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The Smooth Late Show with Martin Collins 10pm - 1am
16 February 2020, 20:38
UB40 are one of the most popular reggae groups of all time, and scored many hits from the late 1970s to the early 1990s.
The diverse group - who have had members of English, Irish, Jamaican, Scottish and Yemeni parentage - have sold over 70 million records worldwide, and remain a popular force to this day.
Named after a signing-on document issued to people claiming unemployment benefit from the UK government when they formed, the group went on to score massive hits around the world with their unique brand of reggae-pop.
OK, they may have split off into two separate groups featuring the UB40 name in recent years - with Ali Campbell, Astro and Micky Vurtue splintering into a new version, but we still love listening to all their classic hits. Here, we've picked their absolute greatest:
Already an iconic duet by Sonny and Cher back in 1965, it got a new lease of life 20 years later when UB40 decided to cover it for their Baggariddim album.
Collaborating with Pretenders singer Chrissie Hynde, it was a huge hit and topped the UK chart in 1985.
This track was the follow-up to their massive hit 'Red Red Wine' and also featured on their huge album Labour of Love.
It gave them another top 10 hit, peaking at 10 in 1983. It was written by reggae artist Winston Groovy, aka one of the best names in showbusiness.
This song was released in 1981 from their second album Present Arms, reaching number 7 in the UK.
The song title refers to the number 9.6, being the percentage of the local workforce claiming unemployment benefit in the West Midlands in the summer of 1981.
This underrated track was the lead single from UB40's 1997 album Guns in the Ghetto.
Despite not reaching the top 40 at the time, we still reckon it was one of the band's best tracks.
This classic reggae song was originally by Jimmy Cliff in 1969, and has since been covered by many artists.
Taken from their classic Labour of Love album, this version reached number 16 in the UK.
OK, this isn't officially a UB40 track, but it featured vocals from both Ali and Robin Campbell and sounds so much like a UB40 track that we're including it.
Reggae star Pato Banton scored a huge number one in 1994 with this cover of The Equals classic, and it was the Campbells' presence that made it a summer anthem.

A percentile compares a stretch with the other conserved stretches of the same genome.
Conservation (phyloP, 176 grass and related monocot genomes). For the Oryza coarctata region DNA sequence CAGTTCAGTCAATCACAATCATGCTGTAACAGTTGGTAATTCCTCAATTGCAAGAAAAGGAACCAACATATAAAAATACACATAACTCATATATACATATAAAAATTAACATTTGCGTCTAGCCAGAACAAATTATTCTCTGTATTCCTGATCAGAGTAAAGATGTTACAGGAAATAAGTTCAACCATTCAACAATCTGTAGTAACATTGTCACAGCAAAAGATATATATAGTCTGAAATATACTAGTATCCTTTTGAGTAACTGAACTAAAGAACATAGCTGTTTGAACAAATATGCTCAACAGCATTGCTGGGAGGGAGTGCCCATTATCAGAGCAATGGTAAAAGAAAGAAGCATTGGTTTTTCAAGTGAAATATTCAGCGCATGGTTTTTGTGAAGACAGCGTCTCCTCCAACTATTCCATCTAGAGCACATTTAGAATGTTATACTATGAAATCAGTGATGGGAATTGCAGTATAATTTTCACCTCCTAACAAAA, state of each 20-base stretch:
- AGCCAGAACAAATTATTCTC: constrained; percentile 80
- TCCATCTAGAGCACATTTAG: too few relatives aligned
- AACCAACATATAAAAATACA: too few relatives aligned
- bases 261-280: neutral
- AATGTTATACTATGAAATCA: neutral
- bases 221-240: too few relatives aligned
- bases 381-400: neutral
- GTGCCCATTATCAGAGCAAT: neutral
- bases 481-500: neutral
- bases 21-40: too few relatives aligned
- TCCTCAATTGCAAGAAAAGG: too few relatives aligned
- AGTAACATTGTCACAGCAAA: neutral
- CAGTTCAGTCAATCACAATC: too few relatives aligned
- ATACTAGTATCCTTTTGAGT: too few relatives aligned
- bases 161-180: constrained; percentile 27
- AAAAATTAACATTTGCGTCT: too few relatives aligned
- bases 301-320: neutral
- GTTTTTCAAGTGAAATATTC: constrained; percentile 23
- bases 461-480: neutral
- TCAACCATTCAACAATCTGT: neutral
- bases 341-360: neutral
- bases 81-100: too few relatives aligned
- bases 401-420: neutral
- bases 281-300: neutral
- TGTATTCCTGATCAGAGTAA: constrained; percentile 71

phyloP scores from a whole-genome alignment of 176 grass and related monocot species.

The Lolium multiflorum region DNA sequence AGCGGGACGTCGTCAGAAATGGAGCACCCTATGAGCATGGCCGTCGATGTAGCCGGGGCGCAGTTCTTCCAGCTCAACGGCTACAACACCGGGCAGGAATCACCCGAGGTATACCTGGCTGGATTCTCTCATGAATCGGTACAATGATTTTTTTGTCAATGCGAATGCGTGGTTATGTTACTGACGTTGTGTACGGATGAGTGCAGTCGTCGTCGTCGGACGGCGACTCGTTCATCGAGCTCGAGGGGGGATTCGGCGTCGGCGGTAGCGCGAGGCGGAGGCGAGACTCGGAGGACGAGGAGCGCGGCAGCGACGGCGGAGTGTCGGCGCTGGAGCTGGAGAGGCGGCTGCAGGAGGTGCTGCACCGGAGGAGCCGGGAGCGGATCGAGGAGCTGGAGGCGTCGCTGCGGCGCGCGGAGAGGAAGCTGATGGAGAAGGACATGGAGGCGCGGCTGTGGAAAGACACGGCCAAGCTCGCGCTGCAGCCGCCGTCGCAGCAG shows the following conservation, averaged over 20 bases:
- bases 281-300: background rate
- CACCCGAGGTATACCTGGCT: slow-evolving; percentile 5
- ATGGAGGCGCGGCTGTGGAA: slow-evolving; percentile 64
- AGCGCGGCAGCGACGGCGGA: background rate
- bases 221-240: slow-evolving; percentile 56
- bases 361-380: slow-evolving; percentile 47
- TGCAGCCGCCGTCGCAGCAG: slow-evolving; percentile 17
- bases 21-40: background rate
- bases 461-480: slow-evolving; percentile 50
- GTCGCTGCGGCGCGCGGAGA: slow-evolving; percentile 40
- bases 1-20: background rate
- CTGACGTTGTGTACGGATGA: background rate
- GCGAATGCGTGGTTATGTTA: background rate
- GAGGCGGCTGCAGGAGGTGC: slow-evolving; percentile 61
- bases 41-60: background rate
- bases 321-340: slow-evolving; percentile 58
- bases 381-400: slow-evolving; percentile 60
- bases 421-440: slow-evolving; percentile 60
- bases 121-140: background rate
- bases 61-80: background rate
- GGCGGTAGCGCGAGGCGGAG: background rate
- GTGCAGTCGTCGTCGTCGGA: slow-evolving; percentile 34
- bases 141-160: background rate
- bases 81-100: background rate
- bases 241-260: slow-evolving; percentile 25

UB40's first single, this reggae track reached the UK top five in 1980, and it's still regularly heard at Birmingham City FC matches today.
Robin Campbell later said that the lyrics of the song relate to "the hypocrisy of Christmas, the fact that there are starving people in Africa and here we are all sat around eating our Christmas dinner and praising the Lord".
Elvis Presley first recorded this song in 1961, and it is based on ‘Plaisir d’amour’ by Jean-Paul-Égide Martini. UB40 arguably had the biggest version three decades later.
They actually recorded it after being asked to make an Elvis tune of their choice for the film Honeymoon In Vegas. However, Bruno Hernandez’s version was selected instead. They weren’t sure about including a cover on their album, but Robin Campbell said: “I persuaded them that it would be pointless not to, as it was likely to be a smash hit.”
You might not have realised it, but Neil Diamond first recorded this song back in 1967. But it's UB40's cover that became the most well known in 1983.
The song truly brought the band to the mainstream, and reached number one in the UK. It ended up topping the US charts too in 1988, after being performed at Nelson Mandela's birthday tribute concert.
Originally a 1970 song by Lord Creator, it became a classic when covered by UB40 in 1990 on their Labour of Love II album.
The song gave another UB40 another top 5 hit, and was a particularly massive success in France.